Those of you who are avid fans of my life (hi Bobby) will know that I’ve spent the last ten weeks of my summer holiday from uni working in London for the private bank arm of Barclays, Barclays Wealth. Having had a few days now to mull over the events of the summer, I thought I’d share my thoughts with you about the world of work.
As far as my degree is concerned, internships are the done thing. From really my first term at college I was made aware of the trend of doing eight or ten weeks of paid work in the summer of your penultimate year, and while it’s not compulsory, it’s essentially expected that you spend your summer doing something vaguely productive rather than watching endless episodes of Greys Anatomy and Facebook stalking all your friends who are doing more interesting things with their time off (that doesn’t sound like me at all). For those of you who aren’t sure, internships are essentially paid work placements with a bit more training and the possibility of being offered a job at the end, so they’re pretty useful things to do both for the CV and for the bank balance!
It wasn’t until I started my second year, though, that I really started thinking about the practicalities of taking one of these internships. Firstly, they’re all based in London, which is NOT where I live. Living arrangements aren’t something that most people think about when they try and consider the difficulties disabled people face in finding employment, but if you want a job that’s not local to you, then this can be one of the biggest barriers. I had to find a flat which was close enough to Canary Wharf that I wouldn’t be scuppered by London’s highly ineffective transport system, large enough that I could get my wheelchair around it without taking chunks out of the wall, and cheap enough that I wouldn’t have to busk on the streets at weekends in order to afford it. All from my room at college, over an hour away from the outskirts of London. Not easy, and I quickly ran into problems. There were plenty of places within my budget, but because I wasn’t already resident in London (and wasn’t going to be any time soon) the local authorities were unable to provide any funding for the equipment or adaptations that I needed, and my home authority argued that it wasn’t their responsibility, either. The London universities had some adapted accommodation which was very helpfully in places like Bethnal Green – hours away by bus from where I wanted to work, and nowhere near an accessible Tube station. This left me with only one option – find a large apartment which we could make do with – but this was way outside my budget and I just couldn’t afford that kind of accommodation on my own.
Luckily I had support from my employer. While I’ve heard plenty of tales from other Trailblazers about employers just completely writing off disabled people before even giving them a chance, I honestly couldn’t have asked for better treatment from Barclays. Throughout the entire process they were so willing to help, ensuring all my interviews were accessible and even paying for my taxis to and from Paddington every time I had to come down to London. On top of this, when I let them know about the problems I was having with my accommodation, they immediately offered to pay for over two thirds of the cost of the rent on top of the salary they were already paying me, which was an incredible help and allowed me to take out a lease on the flat I’d found but previously couldn’t afford. In addition, when it was discovered that Access to Work funding (which is supposed to cover any adaptations and assistance I might need at work) wouldn’t cover part-time employment, they agreed to pay for all the extra equipment I needed in the office.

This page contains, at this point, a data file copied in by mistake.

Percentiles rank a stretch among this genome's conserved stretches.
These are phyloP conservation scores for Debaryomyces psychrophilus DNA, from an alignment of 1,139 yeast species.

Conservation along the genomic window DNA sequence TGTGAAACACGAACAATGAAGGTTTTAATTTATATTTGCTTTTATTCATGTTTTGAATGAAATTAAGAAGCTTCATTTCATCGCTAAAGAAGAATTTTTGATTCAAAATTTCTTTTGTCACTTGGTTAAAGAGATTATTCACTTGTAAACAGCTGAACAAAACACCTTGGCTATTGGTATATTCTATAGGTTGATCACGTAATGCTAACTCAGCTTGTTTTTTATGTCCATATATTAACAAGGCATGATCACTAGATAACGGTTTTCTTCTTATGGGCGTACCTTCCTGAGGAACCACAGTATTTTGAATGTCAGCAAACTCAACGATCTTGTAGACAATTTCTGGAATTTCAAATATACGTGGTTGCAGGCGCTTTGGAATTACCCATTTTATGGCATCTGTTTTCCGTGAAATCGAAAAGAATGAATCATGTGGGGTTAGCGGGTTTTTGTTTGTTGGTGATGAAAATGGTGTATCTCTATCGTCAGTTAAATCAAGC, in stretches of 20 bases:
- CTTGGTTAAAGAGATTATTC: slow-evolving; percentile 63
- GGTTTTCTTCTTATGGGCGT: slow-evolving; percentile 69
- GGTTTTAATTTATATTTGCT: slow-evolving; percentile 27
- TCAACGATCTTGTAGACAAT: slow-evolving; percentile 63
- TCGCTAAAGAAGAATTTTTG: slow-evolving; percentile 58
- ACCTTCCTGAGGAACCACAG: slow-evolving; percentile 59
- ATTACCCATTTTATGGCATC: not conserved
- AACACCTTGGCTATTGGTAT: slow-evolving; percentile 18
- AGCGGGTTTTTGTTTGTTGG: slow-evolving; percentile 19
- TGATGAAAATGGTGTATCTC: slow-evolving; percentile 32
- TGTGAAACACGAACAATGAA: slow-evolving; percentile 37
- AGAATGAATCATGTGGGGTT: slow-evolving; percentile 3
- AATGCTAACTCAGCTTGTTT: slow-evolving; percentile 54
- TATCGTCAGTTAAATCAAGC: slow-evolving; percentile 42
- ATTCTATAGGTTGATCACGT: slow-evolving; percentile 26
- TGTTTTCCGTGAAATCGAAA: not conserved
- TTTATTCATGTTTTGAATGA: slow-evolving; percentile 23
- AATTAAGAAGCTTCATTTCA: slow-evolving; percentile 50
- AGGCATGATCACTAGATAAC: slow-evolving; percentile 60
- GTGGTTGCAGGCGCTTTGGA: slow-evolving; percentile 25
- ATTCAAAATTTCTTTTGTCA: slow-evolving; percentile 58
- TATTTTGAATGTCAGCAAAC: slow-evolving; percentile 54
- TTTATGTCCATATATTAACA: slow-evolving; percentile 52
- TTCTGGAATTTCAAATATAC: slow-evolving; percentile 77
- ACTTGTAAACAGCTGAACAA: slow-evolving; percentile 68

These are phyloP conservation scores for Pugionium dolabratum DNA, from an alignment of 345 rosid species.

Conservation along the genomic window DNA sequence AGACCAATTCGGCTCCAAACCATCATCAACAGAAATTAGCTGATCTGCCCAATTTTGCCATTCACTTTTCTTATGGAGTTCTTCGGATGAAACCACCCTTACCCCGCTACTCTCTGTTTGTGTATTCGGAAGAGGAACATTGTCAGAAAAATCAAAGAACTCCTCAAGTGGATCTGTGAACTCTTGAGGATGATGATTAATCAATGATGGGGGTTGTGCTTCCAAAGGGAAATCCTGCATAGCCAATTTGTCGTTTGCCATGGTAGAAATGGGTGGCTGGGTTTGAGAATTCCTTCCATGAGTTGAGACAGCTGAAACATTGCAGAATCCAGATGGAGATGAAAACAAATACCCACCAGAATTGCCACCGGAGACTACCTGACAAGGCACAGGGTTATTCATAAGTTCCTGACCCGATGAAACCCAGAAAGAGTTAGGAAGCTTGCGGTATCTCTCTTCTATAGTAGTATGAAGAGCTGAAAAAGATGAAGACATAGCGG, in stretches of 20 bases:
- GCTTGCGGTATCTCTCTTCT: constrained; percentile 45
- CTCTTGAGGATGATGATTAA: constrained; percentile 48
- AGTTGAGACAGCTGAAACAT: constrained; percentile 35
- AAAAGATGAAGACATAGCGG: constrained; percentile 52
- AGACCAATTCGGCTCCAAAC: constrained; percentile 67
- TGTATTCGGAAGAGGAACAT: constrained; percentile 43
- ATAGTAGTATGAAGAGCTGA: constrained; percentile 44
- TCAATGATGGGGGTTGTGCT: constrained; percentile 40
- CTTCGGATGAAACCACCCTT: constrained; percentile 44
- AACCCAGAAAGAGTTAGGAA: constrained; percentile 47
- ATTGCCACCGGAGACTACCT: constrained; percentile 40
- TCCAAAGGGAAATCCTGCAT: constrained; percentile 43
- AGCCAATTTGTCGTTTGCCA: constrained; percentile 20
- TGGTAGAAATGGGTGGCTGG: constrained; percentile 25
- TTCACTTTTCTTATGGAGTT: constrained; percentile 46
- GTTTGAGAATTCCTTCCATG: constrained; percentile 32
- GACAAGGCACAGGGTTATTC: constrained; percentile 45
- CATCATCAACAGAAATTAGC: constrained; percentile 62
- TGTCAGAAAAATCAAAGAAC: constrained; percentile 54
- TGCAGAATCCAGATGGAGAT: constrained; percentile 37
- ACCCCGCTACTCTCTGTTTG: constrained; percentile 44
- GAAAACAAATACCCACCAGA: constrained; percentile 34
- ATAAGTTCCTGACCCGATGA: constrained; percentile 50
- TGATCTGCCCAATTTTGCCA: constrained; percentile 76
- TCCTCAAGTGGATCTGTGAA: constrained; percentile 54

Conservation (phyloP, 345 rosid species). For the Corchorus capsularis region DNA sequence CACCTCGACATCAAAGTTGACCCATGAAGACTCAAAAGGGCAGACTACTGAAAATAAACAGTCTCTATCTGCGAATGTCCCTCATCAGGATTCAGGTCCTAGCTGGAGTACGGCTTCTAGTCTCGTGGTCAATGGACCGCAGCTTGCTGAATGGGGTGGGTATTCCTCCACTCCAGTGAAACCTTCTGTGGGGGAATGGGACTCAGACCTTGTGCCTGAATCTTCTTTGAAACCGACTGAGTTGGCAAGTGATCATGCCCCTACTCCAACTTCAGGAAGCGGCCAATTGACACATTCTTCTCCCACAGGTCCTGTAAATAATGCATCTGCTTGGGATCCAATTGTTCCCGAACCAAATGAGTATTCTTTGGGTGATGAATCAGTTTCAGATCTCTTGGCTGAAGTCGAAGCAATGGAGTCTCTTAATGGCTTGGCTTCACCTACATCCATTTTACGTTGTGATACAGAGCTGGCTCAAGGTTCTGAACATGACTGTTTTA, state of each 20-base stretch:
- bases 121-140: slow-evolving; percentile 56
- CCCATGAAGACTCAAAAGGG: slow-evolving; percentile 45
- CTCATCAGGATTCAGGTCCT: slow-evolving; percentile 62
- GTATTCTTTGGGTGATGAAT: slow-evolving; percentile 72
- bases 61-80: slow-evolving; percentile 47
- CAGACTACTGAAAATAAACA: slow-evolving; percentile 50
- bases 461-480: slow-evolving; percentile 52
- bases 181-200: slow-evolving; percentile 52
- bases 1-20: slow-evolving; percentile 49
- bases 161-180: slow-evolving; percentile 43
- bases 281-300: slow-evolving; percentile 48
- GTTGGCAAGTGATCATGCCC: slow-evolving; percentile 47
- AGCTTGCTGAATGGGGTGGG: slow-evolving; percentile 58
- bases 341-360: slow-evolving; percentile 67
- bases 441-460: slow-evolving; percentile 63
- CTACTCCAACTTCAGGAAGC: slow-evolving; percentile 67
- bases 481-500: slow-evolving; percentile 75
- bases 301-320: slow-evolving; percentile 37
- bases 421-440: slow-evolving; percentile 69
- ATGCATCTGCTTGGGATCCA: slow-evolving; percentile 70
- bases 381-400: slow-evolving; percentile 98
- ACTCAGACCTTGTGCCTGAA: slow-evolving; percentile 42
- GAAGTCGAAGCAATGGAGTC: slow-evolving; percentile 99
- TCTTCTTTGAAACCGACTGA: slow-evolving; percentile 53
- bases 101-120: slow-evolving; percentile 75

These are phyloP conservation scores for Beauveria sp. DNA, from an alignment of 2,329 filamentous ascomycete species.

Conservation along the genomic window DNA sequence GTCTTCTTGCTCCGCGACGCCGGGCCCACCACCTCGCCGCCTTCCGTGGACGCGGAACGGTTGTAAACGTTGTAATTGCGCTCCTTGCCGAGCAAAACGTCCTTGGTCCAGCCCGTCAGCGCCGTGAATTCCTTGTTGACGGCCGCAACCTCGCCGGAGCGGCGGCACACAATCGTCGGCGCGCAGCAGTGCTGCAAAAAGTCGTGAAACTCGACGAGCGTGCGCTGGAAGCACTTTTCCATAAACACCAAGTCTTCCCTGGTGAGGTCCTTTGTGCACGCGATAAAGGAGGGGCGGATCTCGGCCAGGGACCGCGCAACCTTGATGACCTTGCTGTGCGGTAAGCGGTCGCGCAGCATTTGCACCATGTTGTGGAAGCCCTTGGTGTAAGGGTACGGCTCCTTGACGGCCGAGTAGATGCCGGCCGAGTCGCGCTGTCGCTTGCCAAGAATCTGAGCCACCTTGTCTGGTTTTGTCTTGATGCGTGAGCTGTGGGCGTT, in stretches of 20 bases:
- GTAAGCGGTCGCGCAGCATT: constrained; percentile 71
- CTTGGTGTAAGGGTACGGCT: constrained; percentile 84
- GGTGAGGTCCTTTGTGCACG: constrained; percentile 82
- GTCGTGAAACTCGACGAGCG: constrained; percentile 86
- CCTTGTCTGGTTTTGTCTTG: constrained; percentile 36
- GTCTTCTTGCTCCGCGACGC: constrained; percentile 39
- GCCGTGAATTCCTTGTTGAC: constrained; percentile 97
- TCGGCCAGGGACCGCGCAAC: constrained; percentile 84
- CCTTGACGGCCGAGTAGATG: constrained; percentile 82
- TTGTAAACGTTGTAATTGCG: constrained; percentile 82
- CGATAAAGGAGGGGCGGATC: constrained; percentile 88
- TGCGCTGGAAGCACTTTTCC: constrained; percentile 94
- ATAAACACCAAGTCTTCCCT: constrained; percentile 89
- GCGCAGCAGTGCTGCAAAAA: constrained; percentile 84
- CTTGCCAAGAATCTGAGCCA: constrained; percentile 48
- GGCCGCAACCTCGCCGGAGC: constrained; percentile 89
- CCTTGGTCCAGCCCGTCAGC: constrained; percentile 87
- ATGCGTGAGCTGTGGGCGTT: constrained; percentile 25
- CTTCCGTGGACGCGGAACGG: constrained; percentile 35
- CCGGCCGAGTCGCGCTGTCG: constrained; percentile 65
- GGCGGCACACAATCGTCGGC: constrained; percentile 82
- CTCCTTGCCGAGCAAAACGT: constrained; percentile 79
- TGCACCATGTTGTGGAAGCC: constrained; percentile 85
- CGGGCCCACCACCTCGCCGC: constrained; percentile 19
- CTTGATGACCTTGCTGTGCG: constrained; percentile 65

It might seem like this post isn’t really focused on the problems specific to employment, and I think that’s really the point. In terms of applying, interviewing, and carrying out the tasks I was required to do for the job, I really can’t complain. I received so much support from my manager, the graduate recruitment officer and all the contractors hired to train me and the other interns. But what did become evident to me is that without this support, the other problems I faced (in accommodation and transport specifically) would have become almost insurmountable. I was lucky. Others might not be. And while the powers that be will struggle to coerce every single company and corporation to comply with disability regulations and make our lives easier, they CAN improve the other areas. They can make Access to Work actually accessible to all. They can improve the availability of adapted, cost-effective accommodation available both in the short and longer terms. They can MAKE THE TUBE SYSTEM ACCESSIBLE.
London is the commercial centre of the country, and if the government is serious about getting the top talent into British business, then they’re going to have to recognise that the top talent includes disabled people, and they’re going to have to take steps to accommodate us.